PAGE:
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The Norman Conquest of England in 1066 brought much change to the island nation, including many immigrants with new names. Among these immigrants were the ancestors of the Bolleint family, who lived in Lincolnshire and various other areas throughout Britain. The name of this family, however, does not refer to these areas, but to the French Channel port of "Boulogne."

Early Origins of the Bolleint family


The surname Bolleint was first found in various counties throughout Britain. The earliest listing of the name appears to be Gilebert de Bollon who was listed in Northumberland in 1168. Over one hundred years later, the Hundredorum Rolls of 1273 listed: Pharamund de Boloynne in Buckinghamshire; Richard de Boloyne in Somerset; John de Boloyne in Cambridge; and Thomas Boloyne in Essex. [1]CITATION[CLOSE]
Bardsley, C.W, A Dictionary of English and Welsh Surnames: With Special American Instances. Wiltshire: Heraldry Today, 1901. Print. (ISBN 0-900455-44-6)
Interestingly, the rolls also listed Simon, Count of 'Buloyne' as residing in Oxford. In the reference "History of Norfolk," Simon de Boleyn was listed about the same time.

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Early History of the Bolleint family

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Early History of the Bolleint family


This web page shows only a small excerpt of our Bolleint research.
Another 187 words (13 lines of text) covering the years 1451, 1505, 1501, 1507, 1536, 1533, 1536, 1480, 1538, 1406, 1463, 1504, 1536, 1499, 1543, 1477 and 1539 are included under the topic Early Bolleint History in all our PDF Extended History products and printed products wherever possible.

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Bolleint Spelling Variations

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Bolleint Spelling Variations


Before the last few hundred years the English language had no fixed system of spelling rules. For that reason, spelling variations occurred commonly in Anglo Norman surnames. Over the years, many variations of the name Bolleint were recorded, including Bullen, Bulen, Bullan, Bulloyne, Bouleyne, Bulleyn and many more.

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Early Notables of the Bolleint family (pre 1700)

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Early Notables of the Bolleint family (pre 1700)


Outstanding amongst the family at this time was Sir William Boleyn (1451-1505), the son of Sir Geoffrey Boleyn, a wealthy mercer and Lord Mayor of London; Admiral Sir Charles Bullen; Anne Boleyn (c.1501 or 1507-1536), Queen of England (1533-1536), 1st Marquess of Pembroke, second wife of King Henry VIII; Elizabeth Boleyn...
Another 74 words (5 lines of text) are included under the topic Early Bolleint Notables in all our PDF Extended History products and printed products wherever possible.

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Migration of the Bolleint family to Ireland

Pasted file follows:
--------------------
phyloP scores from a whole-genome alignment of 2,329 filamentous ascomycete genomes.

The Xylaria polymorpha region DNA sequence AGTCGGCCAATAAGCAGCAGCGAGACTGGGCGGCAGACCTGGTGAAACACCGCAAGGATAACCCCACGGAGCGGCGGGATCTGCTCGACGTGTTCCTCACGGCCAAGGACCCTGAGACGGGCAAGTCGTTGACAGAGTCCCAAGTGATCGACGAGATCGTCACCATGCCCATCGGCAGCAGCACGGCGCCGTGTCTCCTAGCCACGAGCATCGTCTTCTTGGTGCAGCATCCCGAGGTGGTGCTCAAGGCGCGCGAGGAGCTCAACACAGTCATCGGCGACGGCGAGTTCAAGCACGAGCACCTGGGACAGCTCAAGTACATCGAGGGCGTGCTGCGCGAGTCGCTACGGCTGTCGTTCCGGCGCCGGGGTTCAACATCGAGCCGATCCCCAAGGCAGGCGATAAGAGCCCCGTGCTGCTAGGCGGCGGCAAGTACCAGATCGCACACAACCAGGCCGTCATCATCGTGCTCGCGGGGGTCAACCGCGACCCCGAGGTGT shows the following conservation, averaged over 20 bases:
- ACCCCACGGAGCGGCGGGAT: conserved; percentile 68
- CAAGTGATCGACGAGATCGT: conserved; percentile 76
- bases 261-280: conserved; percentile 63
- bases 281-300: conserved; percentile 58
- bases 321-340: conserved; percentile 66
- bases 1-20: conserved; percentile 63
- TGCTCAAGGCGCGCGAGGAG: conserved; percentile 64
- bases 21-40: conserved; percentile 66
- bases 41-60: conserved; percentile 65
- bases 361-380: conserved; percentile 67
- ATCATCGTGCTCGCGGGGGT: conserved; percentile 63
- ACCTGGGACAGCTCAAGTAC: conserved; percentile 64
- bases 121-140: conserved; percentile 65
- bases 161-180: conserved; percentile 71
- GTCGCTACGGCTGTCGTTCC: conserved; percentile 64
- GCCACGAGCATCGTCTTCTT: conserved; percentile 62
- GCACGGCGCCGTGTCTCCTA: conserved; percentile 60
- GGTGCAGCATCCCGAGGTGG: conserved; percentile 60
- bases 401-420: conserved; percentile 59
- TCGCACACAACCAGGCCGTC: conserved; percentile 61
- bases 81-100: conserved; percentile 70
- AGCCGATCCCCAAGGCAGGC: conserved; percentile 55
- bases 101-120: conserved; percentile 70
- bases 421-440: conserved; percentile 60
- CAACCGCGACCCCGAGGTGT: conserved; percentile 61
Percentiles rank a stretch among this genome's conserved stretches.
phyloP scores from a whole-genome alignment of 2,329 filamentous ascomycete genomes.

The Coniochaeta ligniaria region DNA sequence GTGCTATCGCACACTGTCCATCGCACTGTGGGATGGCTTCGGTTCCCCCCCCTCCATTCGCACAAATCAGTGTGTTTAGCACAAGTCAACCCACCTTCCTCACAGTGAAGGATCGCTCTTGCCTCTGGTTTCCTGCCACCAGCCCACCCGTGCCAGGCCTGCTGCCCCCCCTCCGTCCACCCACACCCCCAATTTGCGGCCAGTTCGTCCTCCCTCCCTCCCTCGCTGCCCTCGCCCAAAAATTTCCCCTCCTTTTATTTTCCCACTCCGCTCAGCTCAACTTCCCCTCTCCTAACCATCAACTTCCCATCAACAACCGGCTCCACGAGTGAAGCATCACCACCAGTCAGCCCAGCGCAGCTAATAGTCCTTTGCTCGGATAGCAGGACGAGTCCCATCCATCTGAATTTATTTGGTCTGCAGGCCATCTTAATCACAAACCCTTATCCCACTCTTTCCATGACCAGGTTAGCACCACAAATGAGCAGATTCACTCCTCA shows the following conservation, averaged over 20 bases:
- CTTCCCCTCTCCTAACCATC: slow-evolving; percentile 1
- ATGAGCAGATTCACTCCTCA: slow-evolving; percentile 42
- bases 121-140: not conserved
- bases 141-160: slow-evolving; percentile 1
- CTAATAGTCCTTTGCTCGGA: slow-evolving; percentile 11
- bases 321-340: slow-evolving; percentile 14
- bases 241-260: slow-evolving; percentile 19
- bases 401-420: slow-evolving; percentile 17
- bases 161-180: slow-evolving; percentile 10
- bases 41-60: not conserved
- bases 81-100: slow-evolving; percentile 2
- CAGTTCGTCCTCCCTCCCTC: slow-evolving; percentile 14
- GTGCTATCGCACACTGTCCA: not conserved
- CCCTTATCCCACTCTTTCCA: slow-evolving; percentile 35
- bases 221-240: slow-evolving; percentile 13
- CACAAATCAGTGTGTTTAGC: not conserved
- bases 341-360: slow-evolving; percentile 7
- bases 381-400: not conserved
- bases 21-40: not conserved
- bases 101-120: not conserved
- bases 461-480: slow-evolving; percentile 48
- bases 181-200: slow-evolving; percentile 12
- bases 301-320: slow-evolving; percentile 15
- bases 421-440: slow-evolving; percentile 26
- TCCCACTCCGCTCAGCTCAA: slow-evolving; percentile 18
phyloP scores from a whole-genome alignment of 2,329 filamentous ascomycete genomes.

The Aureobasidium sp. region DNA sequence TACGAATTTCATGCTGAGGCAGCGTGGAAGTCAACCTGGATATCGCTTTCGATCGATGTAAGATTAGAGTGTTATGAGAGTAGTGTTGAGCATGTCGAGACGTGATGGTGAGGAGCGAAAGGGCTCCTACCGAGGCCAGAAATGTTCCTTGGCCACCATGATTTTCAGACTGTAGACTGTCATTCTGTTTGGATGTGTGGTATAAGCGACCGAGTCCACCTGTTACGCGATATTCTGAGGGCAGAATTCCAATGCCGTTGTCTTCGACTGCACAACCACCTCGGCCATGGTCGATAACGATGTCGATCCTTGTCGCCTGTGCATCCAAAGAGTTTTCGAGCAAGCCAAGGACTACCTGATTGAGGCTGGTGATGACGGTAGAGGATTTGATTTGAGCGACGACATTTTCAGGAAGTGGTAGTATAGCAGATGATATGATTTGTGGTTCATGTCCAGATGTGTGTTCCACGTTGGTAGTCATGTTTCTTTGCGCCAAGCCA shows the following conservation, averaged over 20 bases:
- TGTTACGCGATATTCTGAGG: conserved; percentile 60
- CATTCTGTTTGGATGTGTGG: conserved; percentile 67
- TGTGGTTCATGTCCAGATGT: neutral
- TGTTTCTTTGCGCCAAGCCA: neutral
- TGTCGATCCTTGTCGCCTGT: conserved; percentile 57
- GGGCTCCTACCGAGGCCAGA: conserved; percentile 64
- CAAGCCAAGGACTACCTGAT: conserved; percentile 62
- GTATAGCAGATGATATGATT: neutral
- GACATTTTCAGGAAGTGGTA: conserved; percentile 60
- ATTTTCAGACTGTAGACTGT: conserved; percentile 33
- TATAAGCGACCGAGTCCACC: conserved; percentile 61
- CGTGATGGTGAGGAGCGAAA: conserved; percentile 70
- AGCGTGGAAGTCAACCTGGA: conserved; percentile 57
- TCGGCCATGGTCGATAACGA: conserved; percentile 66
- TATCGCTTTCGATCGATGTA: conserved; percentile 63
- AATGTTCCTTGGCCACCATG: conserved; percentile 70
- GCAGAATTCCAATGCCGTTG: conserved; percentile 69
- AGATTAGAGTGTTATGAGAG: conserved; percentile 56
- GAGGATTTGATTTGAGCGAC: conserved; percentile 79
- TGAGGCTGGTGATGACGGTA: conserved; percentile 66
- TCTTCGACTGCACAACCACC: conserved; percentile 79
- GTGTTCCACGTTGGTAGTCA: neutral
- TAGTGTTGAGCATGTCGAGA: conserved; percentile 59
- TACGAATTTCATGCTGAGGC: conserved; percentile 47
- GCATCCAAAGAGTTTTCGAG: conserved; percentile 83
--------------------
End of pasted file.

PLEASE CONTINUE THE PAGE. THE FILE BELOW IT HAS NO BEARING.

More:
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Migration of the Bolleint family to Ireland


Some of the Bolleint family moved to Ireland, but this topic is not covered in this excerpt.
Another 149 words (11 lines of text) about their life in Ireland is included in all our PDF Extended History products and printed products wherever possible.

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Migration of the Bolleint family to the New World and Oceana

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Migration of the Bolleint family to the New World and Oceana


The unstable environment in England at this time caused numerous families to board ships and leave in search of opportunity and freedom from persecution abroad in places like Ireland, Australia, and particularly the New World. The voyage was extremely difficult, however, and only taken at great expense. The cramped conditions and unsanitary nature of the vessels caused many to arrive diseased and starving, not to mention destitute from the enormous cost. Still opportunity in the emerging nations of Canada and the United States was far greater than at home and many went on to make important contributions to the cultures of their adopted countries. An examination of many early immigration records reveals that people bearing the name Bolleint arrived in North America very early: Silvester Bullen who settled in Virginia in 1624; John Bullen settled in Maryland in 1775. Richard Bullen arrived in New York State in 1752.

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The Bolleint Motto

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The Bolleint Motto


The motto was originally a war cry or slogan. Mottoes first began to be shown with arms in the 14th and 15th centuries, but were not in general use until the 17th century. Thus the oldest coats of arms generally do not include a motto. Mottoes seldom form part of the grant of arms: Under most heraldic authorities, a motto is an optional component of the coat of arms, and can be added to or changed at will; many families have chosen not to display a motto.

Motto: E Rege et victoria
Motto Translation: The King and victory.


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Bolleint Family Crest Products

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Bolleint Family Crest Products



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See Also

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See Also



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Citations

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Citations


  1. ^ Bardsley, C.W, A Dictionary of English and Welsh Surnames: With Special American Instances. Wiltshire: Heraldry Today, 1901. Print. (ISBN 0-900455-44-6)

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